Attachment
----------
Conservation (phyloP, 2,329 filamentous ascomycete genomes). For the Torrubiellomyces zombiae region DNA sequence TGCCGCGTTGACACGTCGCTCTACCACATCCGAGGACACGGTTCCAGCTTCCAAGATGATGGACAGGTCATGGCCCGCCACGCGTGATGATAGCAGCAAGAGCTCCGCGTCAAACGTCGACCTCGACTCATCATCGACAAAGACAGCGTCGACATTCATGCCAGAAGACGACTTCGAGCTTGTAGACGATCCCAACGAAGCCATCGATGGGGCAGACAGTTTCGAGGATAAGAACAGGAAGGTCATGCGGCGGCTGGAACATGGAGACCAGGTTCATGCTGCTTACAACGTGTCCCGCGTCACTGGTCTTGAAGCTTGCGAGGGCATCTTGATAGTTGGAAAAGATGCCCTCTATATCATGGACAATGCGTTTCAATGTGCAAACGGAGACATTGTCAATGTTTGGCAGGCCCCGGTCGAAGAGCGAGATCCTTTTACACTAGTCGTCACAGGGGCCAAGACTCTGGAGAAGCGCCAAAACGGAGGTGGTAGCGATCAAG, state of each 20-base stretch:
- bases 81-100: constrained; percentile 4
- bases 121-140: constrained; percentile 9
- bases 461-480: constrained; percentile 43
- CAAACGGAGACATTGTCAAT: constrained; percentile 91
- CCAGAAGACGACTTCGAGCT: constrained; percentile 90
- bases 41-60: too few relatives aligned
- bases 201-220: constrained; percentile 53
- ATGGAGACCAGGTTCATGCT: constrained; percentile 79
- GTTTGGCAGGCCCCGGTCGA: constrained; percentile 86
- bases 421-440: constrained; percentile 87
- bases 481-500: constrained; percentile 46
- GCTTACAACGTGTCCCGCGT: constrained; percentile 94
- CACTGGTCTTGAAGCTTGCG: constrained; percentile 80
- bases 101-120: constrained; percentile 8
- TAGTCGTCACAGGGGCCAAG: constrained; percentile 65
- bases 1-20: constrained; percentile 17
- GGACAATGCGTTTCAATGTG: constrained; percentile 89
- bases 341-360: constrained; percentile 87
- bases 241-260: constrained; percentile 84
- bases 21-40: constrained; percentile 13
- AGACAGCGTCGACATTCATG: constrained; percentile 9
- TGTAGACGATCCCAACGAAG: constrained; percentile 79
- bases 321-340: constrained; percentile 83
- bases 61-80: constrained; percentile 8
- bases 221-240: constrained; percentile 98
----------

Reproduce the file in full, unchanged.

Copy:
Conservation (phyloP, 2,329 filamentous ascomycete genomes). For the Torrubiellomyces zombiae region DNA sequence TGCCGCGTTGACACGTCGCTCTACCACATCCGAGGACACGGTTCCAGCTTCCAAGATGATGGACAGGTCATGGCCCGCCACGCGTGATGATAGCAGCAAGAGCTCCGCGTCAAACGTCGACCTCGACTCATCATCGACAAAGACAGCGTCGACATTCATGCCAGAAGACGACTTCGAGCTTGTAGACGATCCCAACGAAGCCATCGATGGGGCAGACAGTTTCGAGGATAAGAACAGGAAGGTCATGCGGCGGCTGGAACATGGAGACCAGGTTCATGCTGCTTACAACGTGTCCCGCGTCACTGGTCTTGAAGCTTGCGAGGGCATCTTGATAGTTGGAAAAGATGCCCTCTATATCATGGACAATGCGTTTCAATGTGCAAACGGAGACATTGTCAATGTTTGGCAGGCCCCGGTCGAAGAGCGAGATCCTTTTACACTAGTCGTCACAGGGGCCAAGACTCTGGAGAAGCGCCAAAACGGAGGTGGTAGCGATCAAG, state of each 20-base stretch:
- bases 81-100: constrained; percentile 4
- bases 121-140: constrained; percentile 9
- bases 461-480: constrained; percentile 43
- CAAACGGAGACATTGTCAAT: constrained; percentile 91
- CCAGAAGACGACTTCGAGCT: constrained; percentile 90
- bases 41-60: too few relatives aligned
- bases 201-220: constrained; percentile 53
- ATGGAGACCAGGTTCATGCT: constrained; percentile 79
- GTTTGGCAGGCCCCGGTCGA: constrained; percentile 86
- bases 421-440: constrained; percentile 87
- bases 481-500: constrained; percentile 46
- GCTTACAACGTGTCCCGCGT: constrained; percentile 94
- CACTGGTCTTGAAGCTTGCG: constrained; percentile 80
- bases 101-120: constrained; percentile 8
- TAGTCGTCACAGGGGCCAAG: constrained; percentile 65
- bases 1-20: constrained; percentile 17
- GGACAATGCGTTTCAATGTG: constrained; percentile 89
- bases 341-360: constrained; percentile 87
- bases 241-260: constrained; percentile 84
- bases 21-40: constrained; percentile 13
- AGACAGCGTCGACATTCATG: constrained; percentile 9
- TGTAGACGATCCCAACGAAG: constrained; percentile 79
- bases 321-340: constrained; percentile 83
- bases 61-80: constrained; percentile 8
- bases 221-240: constrained; percentile 98